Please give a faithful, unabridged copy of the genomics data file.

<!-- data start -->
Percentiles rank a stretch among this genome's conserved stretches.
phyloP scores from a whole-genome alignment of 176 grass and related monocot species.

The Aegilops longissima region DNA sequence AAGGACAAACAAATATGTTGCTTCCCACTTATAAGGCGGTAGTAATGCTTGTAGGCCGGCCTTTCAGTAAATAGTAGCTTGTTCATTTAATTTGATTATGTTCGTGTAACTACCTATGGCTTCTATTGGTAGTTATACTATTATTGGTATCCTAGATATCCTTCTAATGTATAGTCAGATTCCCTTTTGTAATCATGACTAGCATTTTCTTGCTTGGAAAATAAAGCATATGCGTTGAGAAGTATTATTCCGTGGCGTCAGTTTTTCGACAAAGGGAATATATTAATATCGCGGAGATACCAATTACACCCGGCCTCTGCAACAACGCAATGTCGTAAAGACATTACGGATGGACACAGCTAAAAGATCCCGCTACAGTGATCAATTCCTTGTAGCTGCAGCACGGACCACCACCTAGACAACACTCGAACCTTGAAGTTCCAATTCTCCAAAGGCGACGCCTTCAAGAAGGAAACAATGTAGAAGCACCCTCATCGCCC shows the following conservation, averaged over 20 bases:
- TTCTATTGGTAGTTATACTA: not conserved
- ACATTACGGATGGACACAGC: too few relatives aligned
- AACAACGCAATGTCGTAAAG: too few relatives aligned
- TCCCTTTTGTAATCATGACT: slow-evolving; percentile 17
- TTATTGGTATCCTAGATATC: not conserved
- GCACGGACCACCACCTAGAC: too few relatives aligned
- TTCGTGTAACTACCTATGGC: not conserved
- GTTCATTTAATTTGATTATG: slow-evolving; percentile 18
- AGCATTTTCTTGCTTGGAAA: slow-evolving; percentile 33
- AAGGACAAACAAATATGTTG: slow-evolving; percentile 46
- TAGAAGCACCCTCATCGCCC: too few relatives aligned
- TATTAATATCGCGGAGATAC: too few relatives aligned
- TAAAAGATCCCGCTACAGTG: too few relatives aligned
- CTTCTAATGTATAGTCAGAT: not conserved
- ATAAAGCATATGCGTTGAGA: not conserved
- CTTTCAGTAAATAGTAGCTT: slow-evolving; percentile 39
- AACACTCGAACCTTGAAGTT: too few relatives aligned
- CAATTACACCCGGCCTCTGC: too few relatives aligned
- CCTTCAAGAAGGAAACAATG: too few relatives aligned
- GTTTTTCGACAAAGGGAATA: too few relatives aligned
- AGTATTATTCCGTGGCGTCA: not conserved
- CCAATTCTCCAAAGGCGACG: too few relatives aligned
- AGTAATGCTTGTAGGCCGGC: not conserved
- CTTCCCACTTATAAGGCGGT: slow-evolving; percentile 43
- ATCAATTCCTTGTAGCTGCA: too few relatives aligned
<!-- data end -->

Percentiles rank a stretch among this genome's conserved stretches.
phyloP scores from a whole-genome alignment of 176 grass and related monocot species.

The Aegilops longissima region DNA sequence AAGGACAAACAAATATGTTGCTTCCCACTTATAAGGCGGTAGTAATGCTTGTAGGCCGGCCTTTCAGTAAATAGTAGCTTGTTCATTTAATTTGATTATGTTCGTGTAACTACCTATGGCTTCTATTGGTAGTTATACTATTATTGGTATCCTAGATATCCTTCTAATGTATAGTCAGATTCCCTTTTGTAATCATGACTAGCATTTTCTTGCTTGGAAAATAAAGCATATGCGTTGAGAAGTATTATTCCGTGGCGTCAGTTTTTCGACAAAGGGAATATATTAATATCGCGGAGATACCAATTACACCCGGCCTCTGCAACAACGCAATGTCGTAAAGACATTACGGATGGACACAGCTAAAAGATCCCGCTACAGTGATCAATTCCTTGTAGCTGCAGCACGGACCACCACCTAGACAACACTCGAACCTTGAAGTTCCAATTCTCCAAAGGCGACGCCTTCAAGAAGGAAACAATGTAGAAGCACCCTCATCGCCC shows the following conservation, averaged over 20 bases:
- TTCTATTGGTAGTTATACTA: not conserved
- ACATTACGGATGGACACAGC: too few relatives aligned
- AACAACGCAATGTCGTAAAG: too few relatives aligned
- TCCCTTTTGTAATCATGACT: slow-evolving; percentile 17
- TTATTGGTATCCTAGATATC: not conserved
- GCACGGACCACCACCTAGAC: too few relatives aligned
- TTCGTGTAACTACCTATGGC: not conserved
- GTTCATTTAATTTGATTATG: slow-evolving; percentile 18
- AGCATTTTCTTGCTTGGAAA: slow-evolving; percentile 33
- AAGGACAAACAAATATGTTG: slow-evolving; percentile 46
- TAGAAGCACCCTCATCGCCC: too few relatives aligned
- TATTAATATCGCGGAGATAC: too few relatives aligned
- TAAAAGATCCCGCTACAGTG: too few relatives aligned
- CTTCTAATGTATAGTCAGAT: not conserved
- ATAAAGCATATGCGTTGAGA: not conserved
- CTTTCAGTAAATAGTAGCTT: slow-evolving; percentile 39
- AACACTCGAACCTTGAAGTT: too few relatives aligned
- CAATTACACCCGGCCTCTGC: too few relatives aligned
- CCTTCAAGAAGGAAACAATG: too few relatives aligned
- GTTTTTCGACAAAGGGAATA: too few relatives aligned
- AGTATTATTCCGTGGCGTCA: not conserved
- CCAATTCTCCAAAGGCGACG: too few relatives aligned
- AGTAATGCTTGTAGGCCGGC: not conserved
- CTTCCCACTTATAAGGCGGT: slow-evolving; percentile 43
- ATCAATTCCTTGTAGCTGCA: too few relatives aligned